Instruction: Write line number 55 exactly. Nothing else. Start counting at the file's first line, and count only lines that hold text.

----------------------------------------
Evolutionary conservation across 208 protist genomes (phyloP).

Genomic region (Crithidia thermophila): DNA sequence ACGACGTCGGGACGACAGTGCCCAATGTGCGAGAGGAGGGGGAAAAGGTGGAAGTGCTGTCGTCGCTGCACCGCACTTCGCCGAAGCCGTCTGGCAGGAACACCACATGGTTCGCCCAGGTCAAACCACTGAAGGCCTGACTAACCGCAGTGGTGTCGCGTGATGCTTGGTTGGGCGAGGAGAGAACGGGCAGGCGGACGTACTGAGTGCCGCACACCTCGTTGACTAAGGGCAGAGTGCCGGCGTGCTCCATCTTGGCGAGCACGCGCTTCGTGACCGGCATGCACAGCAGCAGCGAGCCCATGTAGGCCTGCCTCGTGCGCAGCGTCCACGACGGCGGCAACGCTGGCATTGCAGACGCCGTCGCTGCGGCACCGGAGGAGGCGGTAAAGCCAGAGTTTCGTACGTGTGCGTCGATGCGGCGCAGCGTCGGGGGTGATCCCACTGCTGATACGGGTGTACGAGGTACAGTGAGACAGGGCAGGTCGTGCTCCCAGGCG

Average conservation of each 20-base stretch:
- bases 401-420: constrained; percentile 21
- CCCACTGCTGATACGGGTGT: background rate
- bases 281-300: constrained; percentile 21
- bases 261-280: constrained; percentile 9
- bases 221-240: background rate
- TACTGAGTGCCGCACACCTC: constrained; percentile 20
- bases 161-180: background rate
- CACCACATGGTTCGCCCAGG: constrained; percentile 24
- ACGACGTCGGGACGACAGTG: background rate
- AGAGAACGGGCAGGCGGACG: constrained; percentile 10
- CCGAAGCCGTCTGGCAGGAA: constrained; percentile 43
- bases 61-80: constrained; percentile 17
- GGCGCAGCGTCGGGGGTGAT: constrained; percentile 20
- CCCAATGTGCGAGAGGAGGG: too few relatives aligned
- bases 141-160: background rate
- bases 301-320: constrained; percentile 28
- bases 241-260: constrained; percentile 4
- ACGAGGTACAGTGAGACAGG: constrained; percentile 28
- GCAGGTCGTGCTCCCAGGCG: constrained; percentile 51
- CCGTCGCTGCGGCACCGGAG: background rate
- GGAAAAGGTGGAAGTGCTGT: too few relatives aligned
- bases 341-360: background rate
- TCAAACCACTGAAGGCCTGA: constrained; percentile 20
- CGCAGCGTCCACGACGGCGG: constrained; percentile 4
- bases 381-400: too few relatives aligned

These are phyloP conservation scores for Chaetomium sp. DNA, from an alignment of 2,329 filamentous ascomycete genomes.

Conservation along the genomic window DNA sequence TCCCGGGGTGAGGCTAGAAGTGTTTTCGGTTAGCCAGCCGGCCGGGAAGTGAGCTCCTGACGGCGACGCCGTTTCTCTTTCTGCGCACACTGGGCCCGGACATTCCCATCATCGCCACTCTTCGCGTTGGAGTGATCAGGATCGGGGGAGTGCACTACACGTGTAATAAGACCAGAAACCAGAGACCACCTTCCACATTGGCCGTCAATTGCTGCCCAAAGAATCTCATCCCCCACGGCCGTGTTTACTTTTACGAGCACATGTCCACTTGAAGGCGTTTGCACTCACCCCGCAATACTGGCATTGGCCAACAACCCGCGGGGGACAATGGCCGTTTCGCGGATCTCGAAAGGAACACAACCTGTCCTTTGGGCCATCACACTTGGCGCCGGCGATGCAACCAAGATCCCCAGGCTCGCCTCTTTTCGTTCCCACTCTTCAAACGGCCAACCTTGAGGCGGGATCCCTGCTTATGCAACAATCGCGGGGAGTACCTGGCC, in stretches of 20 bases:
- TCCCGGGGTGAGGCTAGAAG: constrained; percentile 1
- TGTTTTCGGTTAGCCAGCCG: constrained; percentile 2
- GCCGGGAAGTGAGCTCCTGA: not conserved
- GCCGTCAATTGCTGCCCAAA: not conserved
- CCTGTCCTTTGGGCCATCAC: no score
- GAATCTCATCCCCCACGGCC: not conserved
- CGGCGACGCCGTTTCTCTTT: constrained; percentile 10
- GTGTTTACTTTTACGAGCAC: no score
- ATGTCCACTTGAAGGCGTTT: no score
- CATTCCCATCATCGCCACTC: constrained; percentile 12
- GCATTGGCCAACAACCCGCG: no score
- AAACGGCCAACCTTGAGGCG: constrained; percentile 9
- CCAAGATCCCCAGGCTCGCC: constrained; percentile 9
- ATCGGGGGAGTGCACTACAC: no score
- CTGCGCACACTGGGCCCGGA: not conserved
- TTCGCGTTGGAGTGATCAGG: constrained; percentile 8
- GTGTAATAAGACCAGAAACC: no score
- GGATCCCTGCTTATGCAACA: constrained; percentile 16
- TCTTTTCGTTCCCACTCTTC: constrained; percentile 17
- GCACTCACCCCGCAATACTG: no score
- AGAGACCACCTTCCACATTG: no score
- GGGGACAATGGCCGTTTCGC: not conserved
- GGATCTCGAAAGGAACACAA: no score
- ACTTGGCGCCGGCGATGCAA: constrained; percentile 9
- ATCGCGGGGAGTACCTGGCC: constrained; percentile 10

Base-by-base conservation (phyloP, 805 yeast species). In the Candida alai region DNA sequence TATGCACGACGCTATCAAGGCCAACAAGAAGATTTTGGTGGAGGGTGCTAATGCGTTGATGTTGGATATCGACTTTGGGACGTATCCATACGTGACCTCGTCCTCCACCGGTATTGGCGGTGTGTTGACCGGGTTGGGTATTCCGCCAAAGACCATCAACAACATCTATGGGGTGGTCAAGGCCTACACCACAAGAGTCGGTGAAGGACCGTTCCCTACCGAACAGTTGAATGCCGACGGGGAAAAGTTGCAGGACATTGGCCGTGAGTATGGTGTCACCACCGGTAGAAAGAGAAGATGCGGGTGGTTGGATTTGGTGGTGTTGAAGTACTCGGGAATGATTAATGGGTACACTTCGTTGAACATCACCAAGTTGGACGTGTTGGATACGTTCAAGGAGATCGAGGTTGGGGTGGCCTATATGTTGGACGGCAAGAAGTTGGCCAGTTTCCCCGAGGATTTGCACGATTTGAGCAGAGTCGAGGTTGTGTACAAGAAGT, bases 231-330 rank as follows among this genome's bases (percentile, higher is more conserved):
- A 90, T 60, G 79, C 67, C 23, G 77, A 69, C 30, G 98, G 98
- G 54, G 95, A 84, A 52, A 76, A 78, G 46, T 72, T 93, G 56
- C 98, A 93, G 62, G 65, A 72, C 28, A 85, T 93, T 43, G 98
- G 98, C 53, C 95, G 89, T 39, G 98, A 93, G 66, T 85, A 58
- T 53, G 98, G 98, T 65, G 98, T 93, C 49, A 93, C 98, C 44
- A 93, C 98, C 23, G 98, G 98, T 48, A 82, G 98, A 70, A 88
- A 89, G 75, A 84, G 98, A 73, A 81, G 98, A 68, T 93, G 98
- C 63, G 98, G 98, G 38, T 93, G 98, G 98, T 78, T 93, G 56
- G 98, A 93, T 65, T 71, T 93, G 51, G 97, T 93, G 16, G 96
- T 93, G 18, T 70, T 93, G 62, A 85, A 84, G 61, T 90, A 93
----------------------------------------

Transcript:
- ATCGCGGGGAGTACCTGGCC: constrained; percentile 10